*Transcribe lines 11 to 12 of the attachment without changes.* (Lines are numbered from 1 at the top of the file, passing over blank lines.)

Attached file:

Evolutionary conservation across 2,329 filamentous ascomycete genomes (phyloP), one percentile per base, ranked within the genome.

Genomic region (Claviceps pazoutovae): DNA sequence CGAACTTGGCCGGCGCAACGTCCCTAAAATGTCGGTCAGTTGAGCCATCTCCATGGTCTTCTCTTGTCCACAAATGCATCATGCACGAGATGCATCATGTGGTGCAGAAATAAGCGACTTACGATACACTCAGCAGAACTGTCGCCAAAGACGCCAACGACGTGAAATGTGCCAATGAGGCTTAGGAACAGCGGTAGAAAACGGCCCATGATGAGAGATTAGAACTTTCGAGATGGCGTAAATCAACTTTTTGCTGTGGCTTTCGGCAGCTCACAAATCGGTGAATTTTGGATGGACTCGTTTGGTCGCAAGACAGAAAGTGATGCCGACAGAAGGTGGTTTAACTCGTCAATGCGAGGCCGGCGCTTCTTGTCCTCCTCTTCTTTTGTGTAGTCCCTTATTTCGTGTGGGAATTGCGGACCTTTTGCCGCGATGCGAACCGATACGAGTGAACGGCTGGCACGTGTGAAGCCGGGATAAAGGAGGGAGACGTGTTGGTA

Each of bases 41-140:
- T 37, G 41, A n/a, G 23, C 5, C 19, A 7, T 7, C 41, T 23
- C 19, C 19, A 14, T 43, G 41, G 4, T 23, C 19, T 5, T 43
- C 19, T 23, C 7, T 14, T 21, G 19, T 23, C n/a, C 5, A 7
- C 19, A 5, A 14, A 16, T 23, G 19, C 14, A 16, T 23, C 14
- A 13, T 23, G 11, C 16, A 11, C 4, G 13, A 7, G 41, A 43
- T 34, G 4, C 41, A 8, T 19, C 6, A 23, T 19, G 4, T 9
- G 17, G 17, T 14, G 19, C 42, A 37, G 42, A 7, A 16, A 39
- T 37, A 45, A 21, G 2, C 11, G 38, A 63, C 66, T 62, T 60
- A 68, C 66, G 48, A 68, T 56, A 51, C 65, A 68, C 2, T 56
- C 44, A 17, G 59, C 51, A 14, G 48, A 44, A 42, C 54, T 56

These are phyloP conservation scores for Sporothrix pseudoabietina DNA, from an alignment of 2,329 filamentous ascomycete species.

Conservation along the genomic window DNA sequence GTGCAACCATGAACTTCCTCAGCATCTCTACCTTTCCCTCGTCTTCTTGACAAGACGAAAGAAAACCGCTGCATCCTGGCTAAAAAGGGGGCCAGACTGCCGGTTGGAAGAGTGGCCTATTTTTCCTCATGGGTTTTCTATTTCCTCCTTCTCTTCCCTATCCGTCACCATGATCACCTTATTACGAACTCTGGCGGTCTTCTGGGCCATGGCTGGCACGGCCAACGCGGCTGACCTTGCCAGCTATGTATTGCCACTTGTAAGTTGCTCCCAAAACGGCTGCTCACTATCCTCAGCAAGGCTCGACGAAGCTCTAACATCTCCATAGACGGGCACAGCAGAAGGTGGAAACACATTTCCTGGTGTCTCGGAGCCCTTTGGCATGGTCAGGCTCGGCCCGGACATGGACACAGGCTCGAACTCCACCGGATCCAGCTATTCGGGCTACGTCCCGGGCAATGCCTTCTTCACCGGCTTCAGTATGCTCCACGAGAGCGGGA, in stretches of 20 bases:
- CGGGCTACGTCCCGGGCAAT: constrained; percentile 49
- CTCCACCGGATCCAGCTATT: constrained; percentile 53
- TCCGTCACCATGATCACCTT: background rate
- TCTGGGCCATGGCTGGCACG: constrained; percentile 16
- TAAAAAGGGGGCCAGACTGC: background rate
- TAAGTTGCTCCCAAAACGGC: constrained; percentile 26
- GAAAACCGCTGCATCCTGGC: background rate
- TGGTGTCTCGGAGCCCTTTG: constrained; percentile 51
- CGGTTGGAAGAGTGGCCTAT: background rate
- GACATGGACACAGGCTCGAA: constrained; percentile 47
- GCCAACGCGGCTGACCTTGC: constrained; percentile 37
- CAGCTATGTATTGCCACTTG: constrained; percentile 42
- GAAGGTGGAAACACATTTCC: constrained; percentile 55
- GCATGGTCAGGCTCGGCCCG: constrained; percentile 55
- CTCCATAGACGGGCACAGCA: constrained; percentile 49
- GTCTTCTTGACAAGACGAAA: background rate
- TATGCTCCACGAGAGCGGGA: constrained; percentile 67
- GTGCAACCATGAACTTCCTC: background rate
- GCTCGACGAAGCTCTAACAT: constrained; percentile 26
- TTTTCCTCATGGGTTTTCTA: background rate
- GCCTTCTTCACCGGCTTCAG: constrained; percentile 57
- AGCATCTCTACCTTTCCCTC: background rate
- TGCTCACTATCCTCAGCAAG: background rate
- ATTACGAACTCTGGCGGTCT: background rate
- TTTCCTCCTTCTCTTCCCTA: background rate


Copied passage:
- T 37, A 45, A 21, G 2, C 11, G 38, A 63, C 66, T 62, T 60
- A 68, C 66, G 48, A 68, T 56, A 51, C 65, A 68, C 2, T 56